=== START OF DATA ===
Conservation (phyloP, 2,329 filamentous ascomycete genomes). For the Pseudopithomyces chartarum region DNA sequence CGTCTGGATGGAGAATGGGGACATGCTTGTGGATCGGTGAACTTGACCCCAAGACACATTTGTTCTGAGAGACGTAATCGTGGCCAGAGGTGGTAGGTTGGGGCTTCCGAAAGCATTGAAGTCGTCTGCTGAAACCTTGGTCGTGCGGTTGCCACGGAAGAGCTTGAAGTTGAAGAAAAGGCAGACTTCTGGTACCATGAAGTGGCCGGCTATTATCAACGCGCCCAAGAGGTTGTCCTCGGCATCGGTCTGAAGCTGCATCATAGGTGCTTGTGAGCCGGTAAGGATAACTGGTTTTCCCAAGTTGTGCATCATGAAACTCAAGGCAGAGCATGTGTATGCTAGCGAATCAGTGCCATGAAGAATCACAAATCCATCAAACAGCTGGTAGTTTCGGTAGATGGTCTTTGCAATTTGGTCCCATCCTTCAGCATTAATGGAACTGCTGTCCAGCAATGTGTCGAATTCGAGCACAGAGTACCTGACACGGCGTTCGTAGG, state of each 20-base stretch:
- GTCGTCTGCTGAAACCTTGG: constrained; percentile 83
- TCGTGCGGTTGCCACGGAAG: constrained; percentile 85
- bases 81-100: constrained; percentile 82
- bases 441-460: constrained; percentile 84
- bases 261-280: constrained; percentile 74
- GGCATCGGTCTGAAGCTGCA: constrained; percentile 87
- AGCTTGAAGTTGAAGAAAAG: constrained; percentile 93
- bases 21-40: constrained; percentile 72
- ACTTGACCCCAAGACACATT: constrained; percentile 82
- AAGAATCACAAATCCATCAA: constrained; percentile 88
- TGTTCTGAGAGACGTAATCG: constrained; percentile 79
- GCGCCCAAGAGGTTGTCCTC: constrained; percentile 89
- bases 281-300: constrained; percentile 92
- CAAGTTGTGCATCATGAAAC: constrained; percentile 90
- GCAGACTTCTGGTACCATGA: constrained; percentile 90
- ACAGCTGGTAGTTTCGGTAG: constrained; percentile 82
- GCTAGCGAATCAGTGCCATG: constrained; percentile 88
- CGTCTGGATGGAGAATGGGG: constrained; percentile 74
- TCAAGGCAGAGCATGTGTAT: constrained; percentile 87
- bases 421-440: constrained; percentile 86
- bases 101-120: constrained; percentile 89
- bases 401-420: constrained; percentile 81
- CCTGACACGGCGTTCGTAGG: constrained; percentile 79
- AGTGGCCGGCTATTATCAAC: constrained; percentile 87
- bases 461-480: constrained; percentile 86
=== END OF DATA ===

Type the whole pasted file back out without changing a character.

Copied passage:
Conservation (phyloP, 2,329 filamentous ascomycete genomes). For the Pseudopithomyces chartarum region DNA sequence CGTCTGGATGGAGAATGGGGACATGCTTGTGGATCGGTGAACTTGACCCCAAGACACATTTGTTCTGAGAGACGTAATCGTGGCCAGAGGTGGTAGGTTGGGGCTTCCGAAAGCATTGAAGTCGTCTGCTGAAACCTTGGTCGTGCGGTTGCCACGGAAGAGCTTGAAGTTGAAGAAAAGGCAGACTTCTGGTACCATGAAGTGGCCGGCTATTATCAACGCGCCCAAGAGGTTGTCCTCGGCATCGGTCTGAAGCTGCATCATAGGTGCTTGTGAGCCGGTAAGGATAACTGGTTTTCCCAAGTTGTGCATCATGAAACTCAAGGCAGAGCATGTGTATGCTAGCGAATCAGTGCCATGAAGAATCACAAATCCATCAAACAGCTGGTAGTTTCGGTAGATGGTCTTTGCAATTTGGTCCCATCCTTCAGCATTAATGGAACTGCTGTCCAGCAATGTGTCGAATTCGAGCACAGAGTACCTGACACGGCGTTCGTAGG, state of each 20-base stretch:
- GTCGTCTGCTGAAACCTTGG: constrained; percentile 83
- TCGTGCGGTTGCCACGGAAG: constrained; percentile 85
- bases 81-100: constrained; percentile 82
- bases 441-460: constrained; percentile 84
- bases 261-280: constrained; percentile 74
- GGCATCGGTCTGAAGCTGCA: constrained; percentile 87
- AGCTTGAAGTTGAAGAAAAG: constrained; percentile 93
- bases 21-40: constrained; percentile 72
- ACTTGACCCCAAGACACATT: constrained; percentile 82
- AAGAATCACAAATCCATCAA: constrained; percentile 88
- TGTTCTGAGAGACGTAATCG: constrained; percentile 79
- GCGCCCAAGAGGTTGTCCTC: constrained; percentile 89
- bases 281-300: constrained; percentile 92
- CAAGTTGTGCATCATGAAAC: constrained; percentile 90
- GCAGACTTCTGGTACCATGA: constrained; percentile 90
- ACAGCTGGTAGTTTCGGTAG: constrained; percentile 82
- GCTAGCGAATCAGTGCCATG: constrained; percentile 88
- CGTCTGGATGGAGAATGGGG: constrained; percentile 74
- TCAAGGCAGAGCATGTGTAT: constrained; percentile 87
- bases 421-440: constrained; percentile 86
- bases 101-120: constrained; percentile 89
- bases 401-420: constrained; percentile 81
- CCTGACACGGCGTTCGTAGG: constrained; percentile 79
- AGTGGCCGGCTATTATCAAC: constrained; percentile 87
- bases 461-480: constrained; percentile 86